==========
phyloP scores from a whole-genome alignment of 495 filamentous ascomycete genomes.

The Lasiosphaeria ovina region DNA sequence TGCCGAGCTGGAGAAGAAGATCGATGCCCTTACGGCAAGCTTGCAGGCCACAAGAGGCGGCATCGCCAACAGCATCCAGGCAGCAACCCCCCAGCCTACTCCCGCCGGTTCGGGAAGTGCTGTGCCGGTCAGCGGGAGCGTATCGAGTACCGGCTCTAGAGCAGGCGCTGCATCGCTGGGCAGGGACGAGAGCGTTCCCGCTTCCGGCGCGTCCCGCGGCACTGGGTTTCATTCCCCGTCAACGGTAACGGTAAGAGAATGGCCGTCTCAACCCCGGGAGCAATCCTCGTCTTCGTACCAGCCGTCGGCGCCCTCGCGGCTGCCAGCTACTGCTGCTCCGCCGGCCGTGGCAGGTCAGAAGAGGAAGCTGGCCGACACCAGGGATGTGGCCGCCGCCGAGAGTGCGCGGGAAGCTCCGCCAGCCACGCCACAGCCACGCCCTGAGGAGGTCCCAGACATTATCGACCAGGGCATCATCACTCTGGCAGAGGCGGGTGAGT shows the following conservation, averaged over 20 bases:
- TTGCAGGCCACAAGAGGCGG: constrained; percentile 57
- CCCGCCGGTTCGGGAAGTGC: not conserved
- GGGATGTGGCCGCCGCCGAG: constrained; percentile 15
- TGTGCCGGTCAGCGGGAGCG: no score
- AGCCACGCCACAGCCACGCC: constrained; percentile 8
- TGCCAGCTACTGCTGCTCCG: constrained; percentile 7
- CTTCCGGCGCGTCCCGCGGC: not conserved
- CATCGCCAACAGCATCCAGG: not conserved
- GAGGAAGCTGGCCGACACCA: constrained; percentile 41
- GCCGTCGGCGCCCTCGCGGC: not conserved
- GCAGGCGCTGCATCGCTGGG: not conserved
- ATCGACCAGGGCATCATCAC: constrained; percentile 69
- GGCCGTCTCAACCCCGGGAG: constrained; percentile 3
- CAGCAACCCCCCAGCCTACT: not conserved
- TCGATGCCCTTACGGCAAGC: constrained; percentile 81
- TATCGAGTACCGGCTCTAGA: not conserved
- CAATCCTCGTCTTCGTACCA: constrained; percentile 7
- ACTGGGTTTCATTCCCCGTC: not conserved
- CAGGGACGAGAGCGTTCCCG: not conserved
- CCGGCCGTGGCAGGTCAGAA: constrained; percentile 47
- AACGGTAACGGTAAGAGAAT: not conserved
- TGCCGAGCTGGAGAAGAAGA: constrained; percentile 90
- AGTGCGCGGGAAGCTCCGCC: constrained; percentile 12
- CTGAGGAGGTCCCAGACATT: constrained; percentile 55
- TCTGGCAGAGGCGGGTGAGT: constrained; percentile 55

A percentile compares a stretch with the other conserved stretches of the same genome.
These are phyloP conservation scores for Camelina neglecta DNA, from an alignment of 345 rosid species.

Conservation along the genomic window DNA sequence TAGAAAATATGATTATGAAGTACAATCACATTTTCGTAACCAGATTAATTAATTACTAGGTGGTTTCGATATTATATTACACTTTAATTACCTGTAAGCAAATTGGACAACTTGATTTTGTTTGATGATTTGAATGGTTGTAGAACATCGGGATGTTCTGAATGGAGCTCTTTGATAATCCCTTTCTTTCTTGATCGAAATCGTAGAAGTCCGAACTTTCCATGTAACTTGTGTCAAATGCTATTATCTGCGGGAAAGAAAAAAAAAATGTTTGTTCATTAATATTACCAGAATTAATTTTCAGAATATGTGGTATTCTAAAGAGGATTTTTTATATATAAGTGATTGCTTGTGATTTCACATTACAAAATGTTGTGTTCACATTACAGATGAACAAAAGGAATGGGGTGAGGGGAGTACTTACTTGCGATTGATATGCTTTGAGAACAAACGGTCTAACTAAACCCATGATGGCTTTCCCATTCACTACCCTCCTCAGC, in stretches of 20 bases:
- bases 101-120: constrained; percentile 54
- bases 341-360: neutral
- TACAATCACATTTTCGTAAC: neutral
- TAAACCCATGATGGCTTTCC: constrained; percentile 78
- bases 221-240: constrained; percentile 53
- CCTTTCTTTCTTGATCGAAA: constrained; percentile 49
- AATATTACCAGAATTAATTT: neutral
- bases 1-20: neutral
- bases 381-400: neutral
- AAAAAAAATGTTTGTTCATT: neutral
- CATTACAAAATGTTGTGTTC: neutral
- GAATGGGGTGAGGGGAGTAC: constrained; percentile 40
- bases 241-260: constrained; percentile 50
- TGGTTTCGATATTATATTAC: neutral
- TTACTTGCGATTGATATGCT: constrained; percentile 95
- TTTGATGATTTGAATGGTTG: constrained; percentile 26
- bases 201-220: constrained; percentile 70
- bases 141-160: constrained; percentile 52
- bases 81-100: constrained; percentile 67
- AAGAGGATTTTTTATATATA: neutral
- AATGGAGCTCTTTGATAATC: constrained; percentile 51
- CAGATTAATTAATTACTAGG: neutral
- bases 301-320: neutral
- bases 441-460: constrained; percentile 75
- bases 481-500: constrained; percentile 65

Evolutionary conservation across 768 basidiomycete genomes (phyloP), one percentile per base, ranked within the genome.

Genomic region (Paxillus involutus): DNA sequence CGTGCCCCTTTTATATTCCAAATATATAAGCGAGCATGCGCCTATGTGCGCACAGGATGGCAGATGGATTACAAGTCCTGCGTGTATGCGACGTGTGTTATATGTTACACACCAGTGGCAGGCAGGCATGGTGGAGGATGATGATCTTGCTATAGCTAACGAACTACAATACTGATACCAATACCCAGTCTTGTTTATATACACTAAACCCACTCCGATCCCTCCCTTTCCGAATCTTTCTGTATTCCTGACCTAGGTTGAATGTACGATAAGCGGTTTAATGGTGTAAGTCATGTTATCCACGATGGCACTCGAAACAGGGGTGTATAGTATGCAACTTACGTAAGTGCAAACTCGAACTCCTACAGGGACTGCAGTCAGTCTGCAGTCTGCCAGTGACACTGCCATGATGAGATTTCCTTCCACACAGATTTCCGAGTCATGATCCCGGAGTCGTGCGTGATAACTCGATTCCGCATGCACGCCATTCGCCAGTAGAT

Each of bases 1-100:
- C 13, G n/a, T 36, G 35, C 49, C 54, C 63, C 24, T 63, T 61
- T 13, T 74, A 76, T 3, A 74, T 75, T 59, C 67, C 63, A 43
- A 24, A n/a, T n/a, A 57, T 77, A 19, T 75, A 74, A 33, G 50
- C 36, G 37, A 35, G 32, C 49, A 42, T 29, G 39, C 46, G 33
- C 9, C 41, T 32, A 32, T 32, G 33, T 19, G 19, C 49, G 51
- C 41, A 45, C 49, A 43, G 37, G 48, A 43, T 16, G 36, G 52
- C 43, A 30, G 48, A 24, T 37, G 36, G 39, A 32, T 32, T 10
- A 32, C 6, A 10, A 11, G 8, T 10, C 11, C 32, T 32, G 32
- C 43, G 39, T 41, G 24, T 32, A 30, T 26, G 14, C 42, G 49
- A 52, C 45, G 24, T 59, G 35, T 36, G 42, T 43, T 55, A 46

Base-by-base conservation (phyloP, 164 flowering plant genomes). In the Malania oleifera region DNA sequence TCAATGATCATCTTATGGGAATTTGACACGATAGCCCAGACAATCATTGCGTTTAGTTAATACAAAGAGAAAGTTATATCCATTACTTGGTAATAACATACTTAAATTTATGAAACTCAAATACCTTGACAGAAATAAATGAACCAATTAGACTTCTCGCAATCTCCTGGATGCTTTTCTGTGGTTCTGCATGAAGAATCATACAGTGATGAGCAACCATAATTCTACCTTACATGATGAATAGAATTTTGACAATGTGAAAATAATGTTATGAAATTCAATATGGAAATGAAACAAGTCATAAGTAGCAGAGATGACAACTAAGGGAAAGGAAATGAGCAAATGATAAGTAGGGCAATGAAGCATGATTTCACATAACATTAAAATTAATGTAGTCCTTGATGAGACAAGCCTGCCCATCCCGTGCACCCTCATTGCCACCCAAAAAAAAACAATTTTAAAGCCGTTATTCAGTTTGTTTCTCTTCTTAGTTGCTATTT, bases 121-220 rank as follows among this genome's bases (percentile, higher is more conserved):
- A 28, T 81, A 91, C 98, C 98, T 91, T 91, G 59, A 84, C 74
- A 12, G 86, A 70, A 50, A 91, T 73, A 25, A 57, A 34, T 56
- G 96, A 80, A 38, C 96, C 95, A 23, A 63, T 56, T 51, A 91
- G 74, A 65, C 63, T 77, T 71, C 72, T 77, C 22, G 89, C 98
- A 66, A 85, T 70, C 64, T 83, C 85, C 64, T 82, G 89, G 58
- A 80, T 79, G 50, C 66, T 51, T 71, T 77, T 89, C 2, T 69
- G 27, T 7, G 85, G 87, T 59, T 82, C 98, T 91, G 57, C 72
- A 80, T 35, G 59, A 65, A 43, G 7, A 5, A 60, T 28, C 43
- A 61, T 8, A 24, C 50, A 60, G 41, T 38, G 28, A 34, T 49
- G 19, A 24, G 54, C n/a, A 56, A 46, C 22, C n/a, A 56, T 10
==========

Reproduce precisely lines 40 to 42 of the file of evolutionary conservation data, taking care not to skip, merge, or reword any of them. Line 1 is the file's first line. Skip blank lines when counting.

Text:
- AAAAAAAATGTTTGTTCATT: neutral
- CATTACAAAATGTTGTGTTC: neutral
- GAATGGGGTGAGGGGAGTAC: constrained; percentile 40